IKEA is present across all major social networks. Their Instagram feed is full of brilliant design ideas and they give product information too, so you can easily locate the item you liked in the catalogue and buy it. There and then.

They also have an extensive mobile app. It has a shopping list app integrated, a barcode scanner for easier navigation in a physical store, a place where you can register for the IKEA Family club, a special offer page, and an online catalogue. You can also search by photo. Which has been used by members of our team regularly. We like this. A lot.

We also love the IKEA brand and its approach to marketing. You can really feel the brand’s personality across every touchpoint. They don’t take themselves too seriously but they do enough to build credibility within the category. They’re heavily weighted towards Instagram which feels like an obvious place for them to play given they’re a visual brand and their target audience is there. Here’s a link to a campaign we particularly like. IKEA has worked with a normal, down-to-earth family to really bring its value and offering to life. They don’t have to talk about product benefits because it’s done for them in this story. It’s authentic, it’s real, it’s credible and it’s heartwarming.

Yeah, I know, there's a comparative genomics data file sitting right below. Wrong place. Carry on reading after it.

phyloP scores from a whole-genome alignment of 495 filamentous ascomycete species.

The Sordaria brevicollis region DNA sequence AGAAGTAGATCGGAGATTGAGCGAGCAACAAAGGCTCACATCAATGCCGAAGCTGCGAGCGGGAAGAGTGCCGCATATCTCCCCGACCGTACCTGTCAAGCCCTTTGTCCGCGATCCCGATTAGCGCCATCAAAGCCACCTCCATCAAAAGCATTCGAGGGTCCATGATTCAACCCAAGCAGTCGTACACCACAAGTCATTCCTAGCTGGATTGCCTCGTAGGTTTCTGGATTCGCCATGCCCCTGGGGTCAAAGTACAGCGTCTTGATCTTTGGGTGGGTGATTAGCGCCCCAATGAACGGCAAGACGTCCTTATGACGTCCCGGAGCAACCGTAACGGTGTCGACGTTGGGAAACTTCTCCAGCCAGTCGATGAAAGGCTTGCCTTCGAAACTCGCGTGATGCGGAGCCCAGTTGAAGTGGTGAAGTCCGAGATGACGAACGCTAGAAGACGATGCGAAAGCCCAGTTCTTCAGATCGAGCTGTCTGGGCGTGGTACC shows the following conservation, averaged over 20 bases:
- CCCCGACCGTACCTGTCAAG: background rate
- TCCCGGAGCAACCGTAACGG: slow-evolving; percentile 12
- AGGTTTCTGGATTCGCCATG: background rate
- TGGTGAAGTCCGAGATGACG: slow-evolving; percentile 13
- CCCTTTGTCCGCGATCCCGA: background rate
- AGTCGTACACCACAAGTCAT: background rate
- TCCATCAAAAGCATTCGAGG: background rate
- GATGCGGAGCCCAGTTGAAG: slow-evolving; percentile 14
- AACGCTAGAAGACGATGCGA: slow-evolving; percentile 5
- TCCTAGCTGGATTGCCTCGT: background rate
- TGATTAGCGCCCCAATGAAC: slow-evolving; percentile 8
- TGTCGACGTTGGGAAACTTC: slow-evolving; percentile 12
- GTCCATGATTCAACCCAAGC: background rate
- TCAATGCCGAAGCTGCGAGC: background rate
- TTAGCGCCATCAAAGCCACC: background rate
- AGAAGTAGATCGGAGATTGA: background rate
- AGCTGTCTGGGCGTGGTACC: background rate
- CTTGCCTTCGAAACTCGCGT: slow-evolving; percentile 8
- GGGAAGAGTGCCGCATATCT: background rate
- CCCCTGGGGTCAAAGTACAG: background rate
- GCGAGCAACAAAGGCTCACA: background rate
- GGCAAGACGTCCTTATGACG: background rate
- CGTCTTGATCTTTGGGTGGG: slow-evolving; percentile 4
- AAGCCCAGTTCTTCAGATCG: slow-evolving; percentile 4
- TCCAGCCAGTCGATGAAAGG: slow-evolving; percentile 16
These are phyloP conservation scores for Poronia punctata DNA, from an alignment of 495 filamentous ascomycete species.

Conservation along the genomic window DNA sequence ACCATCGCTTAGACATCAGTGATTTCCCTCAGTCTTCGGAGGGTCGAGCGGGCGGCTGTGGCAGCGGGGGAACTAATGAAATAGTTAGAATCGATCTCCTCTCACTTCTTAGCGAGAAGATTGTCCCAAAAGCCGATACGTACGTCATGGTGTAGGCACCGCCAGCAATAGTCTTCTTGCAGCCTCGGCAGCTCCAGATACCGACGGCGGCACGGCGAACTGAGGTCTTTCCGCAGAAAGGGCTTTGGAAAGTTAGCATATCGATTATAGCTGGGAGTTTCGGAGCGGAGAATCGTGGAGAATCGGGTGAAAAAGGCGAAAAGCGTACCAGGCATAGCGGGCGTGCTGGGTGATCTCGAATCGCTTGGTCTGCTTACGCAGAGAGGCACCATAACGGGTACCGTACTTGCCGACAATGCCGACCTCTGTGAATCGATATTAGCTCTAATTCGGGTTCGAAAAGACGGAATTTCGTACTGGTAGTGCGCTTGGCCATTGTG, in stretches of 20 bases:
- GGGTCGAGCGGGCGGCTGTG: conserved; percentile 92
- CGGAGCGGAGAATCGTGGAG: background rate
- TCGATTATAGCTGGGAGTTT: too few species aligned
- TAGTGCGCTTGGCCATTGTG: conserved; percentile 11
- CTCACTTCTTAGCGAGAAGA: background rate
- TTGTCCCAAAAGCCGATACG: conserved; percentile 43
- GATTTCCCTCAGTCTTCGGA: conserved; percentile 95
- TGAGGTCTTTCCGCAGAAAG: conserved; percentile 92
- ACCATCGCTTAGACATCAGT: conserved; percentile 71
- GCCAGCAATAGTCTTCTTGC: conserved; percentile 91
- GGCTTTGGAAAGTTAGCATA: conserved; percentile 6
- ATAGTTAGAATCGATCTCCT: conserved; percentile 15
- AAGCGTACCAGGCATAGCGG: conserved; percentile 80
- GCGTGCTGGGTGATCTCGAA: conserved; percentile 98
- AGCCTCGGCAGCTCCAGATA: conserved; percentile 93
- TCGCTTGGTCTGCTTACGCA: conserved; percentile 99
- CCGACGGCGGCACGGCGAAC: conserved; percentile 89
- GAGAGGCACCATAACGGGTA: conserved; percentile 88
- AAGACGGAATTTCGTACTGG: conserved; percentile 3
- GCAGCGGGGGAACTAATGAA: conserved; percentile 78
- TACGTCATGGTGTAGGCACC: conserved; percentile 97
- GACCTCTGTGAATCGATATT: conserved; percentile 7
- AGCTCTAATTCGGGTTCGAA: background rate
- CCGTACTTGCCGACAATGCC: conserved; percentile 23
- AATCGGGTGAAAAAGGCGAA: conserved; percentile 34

If you want some help planning out your marketing strategy we’d love to help.

Book a call with our founder, Candace, and let’s talk!